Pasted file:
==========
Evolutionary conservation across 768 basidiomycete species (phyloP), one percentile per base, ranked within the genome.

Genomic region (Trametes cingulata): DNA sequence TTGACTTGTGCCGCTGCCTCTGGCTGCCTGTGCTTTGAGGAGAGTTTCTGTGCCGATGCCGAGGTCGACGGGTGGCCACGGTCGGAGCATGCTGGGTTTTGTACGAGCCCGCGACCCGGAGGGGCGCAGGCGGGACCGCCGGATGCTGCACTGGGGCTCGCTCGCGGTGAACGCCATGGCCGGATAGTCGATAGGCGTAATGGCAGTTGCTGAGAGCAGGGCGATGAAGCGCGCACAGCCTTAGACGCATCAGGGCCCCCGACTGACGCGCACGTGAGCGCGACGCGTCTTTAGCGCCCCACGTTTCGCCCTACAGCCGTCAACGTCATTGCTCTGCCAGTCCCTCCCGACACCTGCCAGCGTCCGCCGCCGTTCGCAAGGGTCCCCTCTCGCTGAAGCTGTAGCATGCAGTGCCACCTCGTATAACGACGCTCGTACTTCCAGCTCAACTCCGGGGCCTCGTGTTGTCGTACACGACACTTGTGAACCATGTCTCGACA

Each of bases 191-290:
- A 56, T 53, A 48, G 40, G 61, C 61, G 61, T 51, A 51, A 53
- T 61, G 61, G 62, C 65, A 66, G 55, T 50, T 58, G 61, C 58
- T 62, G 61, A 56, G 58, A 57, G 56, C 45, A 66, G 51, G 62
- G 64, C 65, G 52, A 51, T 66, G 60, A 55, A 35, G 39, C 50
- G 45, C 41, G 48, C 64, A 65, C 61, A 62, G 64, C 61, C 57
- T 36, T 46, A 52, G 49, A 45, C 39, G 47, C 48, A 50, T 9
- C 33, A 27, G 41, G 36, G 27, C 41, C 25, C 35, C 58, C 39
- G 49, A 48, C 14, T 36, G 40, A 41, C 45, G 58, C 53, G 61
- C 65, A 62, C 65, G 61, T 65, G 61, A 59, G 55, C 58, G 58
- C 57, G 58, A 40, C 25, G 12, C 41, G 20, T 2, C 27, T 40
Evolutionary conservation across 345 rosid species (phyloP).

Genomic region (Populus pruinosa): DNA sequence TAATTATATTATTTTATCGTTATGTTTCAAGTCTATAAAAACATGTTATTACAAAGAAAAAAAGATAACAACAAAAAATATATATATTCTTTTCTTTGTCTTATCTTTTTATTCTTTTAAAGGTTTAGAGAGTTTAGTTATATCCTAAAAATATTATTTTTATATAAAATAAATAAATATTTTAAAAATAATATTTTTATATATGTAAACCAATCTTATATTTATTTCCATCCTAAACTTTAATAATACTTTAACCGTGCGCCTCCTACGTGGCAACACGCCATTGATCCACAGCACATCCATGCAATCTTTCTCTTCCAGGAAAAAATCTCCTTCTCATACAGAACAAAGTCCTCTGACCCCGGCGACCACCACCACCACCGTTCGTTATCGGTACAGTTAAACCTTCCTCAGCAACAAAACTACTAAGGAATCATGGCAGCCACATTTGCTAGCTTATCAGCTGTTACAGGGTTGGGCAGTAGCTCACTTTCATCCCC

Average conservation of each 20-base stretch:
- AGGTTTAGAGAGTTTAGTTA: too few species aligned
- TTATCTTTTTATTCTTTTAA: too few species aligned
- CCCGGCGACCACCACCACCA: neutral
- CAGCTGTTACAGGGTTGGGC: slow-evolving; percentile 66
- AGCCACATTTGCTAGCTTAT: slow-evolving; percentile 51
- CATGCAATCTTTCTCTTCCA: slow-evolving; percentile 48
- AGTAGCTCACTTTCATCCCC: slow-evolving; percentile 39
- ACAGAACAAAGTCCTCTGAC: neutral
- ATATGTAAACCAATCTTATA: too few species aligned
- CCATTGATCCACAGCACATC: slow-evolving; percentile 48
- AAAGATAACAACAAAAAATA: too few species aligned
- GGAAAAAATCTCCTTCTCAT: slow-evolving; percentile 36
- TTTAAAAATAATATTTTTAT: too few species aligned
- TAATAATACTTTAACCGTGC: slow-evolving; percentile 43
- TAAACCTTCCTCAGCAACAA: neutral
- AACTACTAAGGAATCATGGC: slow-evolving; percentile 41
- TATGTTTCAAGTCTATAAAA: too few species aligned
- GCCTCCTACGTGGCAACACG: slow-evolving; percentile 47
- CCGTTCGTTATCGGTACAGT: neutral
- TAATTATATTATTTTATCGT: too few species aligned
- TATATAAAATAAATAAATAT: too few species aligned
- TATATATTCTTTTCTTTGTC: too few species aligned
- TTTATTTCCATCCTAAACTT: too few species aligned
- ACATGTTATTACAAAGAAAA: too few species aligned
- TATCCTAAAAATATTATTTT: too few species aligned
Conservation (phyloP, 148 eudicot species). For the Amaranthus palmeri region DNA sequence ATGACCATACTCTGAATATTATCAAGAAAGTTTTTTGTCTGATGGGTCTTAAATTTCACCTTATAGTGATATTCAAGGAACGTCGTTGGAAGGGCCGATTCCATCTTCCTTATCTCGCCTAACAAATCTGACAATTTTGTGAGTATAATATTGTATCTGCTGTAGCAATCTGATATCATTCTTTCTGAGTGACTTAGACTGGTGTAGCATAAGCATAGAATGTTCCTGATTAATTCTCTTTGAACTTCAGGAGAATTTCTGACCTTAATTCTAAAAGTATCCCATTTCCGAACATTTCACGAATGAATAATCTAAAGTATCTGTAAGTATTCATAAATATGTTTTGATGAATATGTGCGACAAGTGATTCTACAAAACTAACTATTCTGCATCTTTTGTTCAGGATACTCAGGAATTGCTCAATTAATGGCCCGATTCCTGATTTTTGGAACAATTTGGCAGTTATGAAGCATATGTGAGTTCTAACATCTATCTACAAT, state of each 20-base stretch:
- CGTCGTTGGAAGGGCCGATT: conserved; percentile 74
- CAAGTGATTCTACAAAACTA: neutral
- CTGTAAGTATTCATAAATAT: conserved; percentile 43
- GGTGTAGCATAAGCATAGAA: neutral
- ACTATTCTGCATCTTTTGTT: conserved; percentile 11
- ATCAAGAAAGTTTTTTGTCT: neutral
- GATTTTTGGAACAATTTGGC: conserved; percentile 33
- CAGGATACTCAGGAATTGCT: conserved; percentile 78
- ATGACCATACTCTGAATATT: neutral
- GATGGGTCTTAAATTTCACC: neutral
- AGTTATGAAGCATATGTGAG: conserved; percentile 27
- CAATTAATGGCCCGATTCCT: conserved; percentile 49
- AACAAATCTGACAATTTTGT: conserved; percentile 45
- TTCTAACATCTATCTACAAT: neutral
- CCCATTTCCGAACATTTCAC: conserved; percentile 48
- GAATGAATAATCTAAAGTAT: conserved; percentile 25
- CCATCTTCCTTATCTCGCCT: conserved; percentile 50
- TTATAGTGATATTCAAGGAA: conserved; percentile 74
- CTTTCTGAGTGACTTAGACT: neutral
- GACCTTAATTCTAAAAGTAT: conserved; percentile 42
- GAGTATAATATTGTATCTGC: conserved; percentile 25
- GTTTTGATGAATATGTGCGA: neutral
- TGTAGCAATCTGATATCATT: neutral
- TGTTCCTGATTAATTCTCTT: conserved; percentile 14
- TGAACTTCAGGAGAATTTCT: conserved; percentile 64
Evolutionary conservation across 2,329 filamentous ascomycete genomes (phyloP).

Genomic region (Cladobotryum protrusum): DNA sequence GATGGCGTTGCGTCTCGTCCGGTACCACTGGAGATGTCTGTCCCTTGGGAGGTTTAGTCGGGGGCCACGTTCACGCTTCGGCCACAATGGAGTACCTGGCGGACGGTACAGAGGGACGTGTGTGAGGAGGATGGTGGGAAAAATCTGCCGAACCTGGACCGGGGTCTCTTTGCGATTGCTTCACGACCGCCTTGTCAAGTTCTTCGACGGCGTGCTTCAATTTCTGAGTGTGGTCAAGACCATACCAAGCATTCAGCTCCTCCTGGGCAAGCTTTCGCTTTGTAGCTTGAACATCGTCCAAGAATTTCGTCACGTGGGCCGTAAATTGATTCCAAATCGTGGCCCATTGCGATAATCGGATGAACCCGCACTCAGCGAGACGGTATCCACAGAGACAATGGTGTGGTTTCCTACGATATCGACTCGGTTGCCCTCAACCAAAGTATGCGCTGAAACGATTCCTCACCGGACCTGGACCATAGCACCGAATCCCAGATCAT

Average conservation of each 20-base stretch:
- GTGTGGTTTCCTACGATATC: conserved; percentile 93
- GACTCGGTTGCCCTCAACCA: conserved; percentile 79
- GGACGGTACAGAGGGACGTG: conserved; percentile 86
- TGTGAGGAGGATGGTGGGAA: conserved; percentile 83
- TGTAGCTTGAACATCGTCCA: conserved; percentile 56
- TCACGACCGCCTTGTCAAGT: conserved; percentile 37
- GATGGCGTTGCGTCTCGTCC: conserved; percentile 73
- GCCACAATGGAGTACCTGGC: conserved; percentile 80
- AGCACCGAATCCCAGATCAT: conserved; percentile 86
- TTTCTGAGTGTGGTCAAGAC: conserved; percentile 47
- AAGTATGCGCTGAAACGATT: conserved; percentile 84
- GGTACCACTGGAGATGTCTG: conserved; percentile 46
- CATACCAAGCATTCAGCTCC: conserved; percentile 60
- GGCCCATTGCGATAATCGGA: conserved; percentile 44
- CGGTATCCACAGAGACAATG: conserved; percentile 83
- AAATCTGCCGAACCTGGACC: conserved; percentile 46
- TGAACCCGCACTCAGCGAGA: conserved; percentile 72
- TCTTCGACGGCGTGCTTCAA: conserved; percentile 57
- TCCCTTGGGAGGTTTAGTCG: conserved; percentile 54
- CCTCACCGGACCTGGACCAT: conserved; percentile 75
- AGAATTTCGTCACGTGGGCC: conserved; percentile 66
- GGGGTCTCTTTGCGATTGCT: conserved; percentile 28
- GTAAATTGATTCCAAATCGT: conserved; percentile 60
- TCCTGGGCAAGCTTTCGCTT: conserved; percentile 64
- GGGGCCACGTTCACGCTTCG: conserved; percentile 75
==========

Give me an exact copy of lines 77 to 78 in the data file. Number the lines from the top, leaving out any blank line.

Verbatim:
- GATGGCGTTGCGTCTCGTCC: conserved; percentile 73
- GCCACAATGGAGTACCTGGC: conserved; percentile 80